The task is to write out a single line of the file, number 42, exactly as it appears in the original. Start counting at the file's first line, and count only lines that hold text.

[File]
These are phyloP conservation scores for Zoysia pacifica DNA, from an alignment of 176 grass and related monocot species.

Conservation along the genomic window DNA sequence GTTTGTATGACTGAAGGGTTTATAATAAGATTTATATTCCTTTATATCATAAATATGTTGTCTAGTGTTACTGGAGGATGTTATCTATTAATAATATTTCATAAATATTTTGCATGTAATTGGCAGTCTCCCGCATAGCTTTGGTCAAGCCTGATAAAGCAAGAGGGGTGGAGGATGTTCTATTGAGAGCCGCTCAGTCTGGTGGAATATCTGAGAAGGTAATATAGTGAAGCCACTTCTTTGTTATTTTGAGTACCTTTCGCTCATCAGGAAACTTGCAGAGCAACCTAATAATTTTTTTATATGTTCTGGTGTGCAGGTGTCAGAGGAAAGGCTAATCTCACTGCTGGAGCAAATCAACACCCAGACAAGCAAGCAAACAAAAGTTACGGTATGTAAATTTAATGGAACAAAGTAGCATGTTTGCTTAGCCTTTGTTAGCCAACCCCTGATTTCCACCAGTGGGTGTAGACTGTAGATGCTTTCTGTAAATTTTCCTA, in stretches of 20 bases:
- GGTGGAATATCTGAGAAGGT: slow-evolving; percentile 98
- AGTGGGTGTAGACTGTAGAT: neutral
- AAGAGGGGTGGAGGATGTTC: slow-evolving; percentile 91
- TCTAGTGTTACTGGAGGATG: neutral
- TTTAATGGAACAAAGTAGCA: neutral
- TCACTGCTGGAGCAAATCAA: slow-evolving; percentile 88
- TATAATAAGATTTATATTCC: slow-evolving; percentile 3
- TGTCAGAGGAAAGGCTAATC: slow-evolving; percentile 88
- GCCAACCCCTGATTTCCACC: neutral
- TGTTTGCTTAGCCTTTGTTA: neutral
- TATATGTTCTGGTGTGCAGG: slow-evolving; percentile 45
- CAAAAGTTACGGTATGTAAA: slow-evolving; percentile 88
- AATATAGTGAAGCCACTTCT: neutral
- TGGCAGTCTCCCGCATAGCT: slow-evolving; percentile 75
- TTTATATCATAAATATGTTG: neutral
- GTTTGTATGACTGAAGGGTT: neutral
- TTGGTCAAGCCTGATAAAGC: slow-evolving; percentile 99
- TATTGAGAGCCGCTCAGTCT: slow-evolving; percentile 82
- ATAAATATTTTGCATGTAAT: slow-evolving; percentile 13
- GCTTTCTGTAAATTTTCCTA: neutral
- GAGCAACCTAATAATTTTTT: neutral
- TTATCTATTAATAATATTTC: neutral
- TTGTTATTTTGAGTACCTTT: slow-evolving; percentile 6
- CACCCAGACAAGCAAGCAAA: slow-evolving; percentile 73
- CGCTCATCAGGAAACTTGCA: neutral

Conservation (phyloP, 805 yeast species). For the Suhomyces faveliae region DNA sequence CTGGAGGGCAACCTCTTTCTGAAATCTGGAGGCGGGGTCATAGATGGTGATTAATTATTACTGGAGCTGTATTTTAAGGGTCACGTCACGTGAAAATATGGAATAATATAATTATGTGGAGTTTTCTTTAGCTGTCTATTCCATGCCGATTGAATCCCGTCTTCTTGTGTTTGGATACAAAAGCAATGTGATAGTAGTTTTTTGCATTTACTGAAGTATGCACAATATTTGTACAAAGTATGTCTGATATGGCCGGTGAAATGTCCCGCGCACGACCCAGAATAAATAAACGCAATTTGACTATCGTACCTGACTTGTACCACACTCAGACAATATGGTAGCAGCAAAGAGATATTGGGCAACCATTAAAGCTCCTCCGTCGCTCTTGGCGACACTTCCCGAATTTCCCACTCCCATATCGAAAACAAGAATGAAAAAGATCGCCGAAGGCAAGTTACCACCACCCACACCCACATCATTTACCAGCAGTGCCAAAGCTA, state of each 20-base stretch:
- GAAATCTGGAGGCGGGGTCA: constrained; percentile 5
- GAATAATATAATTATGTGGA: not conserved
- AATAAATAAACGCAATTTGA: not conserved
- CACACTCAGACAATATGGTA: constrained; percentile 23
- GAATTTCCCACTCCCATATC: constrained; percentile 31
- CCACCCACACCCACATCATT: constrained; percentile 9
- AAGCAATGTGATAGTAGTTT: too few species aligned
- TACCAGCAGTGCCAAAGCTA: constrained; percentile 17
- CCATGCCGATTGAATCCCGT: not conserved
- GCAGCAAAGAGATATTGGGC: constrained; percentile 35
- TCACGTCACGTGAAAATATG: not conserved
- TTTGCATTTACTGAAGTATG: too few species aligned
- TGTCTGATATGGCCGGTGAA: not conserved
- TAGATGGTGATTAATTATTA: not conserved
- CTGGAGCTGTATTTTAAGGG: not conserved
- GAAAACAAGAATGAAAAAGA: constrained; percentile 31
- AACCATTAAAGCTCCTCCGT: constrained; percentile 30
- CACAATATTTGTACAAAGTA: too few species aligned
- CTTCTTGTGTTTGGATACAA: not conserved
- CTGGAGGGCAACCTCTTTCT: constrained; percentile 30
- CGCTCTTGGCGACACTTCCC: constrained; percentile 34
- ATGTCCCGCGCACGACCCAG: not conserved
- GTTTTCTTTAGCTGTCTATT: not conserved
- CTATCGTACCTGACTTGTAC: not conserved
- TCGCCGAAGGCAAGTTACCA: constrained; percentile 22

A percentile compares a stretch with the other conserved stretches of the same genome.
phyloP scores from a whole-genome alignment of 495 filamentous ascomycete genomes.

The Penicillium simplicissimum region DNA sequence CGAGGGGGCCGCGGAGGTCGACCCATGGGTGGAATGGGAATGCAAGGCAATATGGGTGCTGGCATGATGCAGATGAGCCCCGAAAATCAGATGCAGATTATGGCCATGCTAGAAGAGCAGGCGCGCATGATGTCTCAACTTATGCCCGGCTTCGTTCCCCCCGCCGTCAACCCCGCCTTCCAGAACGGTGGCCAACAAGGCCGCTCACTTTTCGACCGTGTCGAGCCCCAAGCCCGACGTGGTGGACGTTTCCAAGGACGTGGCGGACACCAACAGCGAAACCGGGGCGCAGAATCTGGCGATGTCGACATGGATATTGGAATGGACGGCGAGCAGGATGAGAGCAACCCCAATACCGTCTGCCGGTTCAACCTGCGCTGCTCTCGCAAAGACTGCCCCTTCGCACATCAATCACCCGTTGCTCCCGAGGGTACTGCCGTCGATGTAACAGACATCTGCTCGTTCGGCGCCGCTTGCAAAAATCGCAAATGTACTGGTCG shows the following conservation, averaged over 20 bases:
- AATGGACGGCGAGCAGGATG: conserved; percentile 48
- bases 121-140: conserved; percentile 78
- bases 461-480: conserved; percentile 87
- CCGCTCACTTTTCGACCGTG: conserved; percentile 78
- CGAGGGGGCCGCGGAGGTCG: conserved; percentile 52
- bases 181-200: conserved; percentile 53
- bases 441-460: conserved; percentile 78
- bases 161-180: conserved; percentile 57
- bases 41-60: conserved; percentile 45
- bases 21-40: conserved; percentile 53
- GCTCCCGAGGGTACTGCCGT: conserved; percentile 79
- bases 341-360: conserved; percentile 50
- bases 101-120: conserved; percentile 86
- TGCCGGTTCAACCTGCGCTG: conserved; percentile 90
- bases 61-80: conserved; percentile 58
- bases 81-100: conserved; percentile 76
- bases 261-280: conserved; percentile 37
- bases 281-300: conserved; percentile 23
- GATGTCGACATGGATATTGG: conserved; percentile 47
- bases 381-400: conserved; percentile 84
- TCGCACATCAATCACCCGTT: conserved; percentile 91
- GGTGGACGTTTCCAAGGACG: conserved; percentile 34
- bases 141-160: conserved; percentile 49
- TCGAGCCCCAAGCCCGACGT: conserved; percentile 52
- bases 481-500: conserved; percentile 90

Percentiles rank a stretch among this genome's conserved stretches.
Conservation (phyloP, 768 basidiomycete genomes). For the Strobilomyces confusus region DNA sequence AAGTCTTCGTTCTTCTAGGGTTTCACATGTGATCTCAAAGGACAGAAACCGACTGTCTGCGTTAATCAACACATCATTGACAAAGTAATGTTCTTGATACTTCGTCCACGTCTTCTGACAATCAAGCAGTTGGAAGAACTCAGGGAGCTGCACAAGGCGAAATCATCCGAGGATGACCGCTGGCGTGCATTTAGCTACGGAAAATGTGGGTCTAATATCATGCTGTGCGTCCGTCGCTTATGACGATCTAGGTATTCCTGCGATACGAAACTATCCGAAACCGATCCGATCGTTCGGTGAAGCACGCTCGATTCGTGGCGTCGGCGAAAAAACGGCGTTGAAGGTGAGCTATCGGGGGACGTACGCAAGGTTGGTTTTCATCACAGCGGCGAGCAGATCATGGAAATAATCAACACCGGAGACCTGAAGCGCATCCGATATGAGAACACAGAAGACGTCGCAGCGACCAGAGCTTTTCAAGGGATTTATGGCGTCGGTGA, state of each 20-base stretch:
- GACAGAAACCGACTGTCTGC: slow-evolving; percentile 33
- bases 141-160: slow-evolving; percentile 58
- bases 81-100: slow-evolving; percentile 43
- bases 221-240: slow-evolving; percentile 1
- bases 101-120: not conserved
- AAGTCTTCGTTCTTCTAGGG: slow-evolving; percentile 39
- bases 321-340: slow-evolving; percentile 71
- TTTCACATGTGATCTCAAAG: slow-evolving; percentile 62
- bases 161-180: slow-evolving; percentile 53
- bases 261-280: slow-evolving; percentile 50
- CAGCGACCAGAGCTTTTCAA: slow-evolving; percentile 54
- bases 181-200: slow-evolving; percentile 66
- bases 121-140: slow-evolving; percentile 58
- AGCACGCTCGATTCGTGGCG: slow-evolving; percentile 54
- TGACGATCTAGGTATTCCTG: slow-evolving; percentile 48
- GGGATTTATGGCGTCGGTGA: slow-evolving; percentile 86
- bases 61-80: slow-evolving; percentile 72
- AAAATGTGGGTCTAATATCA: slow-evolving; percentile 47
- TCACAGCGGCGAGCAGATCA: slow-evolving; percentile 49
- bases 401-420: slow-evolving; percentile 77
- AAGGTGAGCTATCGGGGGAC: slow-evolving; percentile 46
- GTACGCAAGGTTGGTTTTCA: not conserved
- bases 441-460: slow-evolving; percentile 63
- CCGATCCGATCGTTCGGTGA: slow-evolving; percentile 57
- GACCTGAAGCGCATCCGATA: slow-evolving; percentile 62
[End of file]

- TAGATGGTGATTAATTATTA: not conserved